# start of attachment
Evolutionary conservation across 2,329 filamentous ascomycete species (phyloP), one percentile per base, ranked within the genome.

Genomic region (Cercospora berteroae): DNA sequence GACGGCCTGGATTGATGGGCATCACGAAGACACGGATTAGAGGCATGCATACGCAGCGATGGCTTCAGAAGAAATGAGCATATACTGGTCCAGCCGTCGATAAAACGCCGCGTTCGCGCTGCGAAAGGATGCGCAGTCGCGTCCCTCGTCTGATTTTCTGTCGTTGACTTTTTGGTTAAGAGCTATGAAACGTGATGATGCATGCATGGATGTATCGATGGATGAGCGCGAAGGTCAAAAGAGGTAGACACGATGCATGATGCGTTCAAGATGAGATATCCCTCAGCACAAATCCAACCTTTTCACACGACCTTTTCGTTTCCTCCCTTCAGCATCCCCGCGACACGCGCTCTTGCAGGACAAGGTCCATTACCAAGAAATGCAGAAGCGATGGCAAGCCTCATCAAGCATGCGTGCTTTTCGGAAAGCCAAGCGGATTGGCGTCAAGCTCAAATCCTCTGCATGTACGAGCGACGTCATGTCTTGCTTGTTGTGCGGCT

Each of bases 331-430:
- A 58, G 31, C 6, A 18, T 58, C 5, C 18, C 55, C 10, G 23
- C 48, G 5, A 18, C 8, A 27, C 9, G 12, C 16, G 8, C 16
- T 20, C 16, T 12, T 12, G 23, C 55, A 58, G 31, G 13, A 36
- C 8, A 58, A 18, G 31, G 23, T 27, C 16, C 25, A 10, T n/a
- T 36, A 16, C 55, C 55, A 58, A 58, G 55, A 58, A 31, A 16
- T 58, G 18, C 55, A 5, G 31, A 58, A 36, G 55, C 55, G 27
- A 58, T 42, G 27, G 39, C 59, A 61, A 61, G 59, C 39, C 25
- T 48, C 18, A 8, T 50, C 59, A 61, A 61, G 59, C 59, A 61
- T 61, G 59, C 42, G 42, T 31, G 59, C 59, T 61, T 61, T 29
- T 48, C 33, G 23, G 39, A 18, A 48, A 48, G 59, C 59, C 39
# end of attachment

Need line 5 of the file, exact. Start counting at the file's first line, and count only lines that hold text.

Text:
- C 48, G 5, A 18, C 8, A 27, C 9, G 12, C 16, G 8, C 16